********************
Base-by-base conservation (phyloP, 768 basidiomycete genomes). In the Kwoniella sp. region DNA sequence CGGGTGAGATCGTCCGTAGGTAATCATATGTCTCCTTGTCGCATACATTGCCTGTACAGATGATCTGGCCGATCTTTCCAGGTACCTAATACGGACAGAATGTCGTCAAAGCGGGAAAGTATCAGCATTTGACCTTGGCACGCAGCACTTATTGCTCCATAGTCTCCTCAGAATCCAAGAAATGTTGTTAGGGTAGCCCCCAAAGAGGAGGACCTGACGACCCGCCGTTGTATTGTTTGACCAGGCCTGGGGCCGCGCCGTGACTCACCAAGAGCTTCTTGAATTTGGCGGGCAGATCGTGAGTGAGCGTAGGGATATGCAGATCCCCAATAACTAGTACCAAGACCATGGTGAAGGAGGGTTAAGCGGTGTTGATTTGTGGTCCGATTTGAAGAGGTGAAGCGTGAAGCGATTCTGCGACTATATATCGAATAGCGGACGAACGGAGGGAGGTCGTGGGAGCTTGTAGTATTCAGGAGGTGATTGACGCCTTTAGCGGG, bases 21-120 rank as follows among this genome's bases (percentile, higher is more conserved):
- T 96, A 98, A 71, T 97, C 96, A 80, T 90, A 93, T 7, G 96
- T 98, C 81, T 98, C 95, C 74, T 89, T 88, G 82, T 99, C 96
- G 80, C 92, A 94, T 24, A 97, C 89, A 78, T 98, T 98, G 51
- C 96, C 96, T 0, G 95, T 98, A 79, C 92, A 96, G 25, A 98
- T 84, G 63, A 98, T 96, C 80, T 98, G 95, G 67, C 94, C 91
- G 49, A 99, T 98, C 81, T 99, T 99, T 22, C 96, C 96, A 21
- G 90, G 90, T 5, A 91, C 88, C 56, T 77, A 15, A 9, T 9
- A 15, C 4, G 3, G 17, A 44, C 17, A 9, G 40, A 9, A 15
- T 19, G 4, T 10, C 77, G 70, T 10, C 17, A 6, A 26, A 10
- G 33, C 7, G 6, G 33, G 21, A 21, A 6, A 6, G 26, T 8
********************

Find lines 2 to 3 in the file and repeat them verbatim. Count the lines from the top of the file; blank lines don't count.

- T 96, A 98, A 71, T 97, C 96, A 80, T 90, A 93, T 7, G 96
- T 98, C 81, T 98, C 95, C 74, T 89, T 88, G 82, T 99, C 96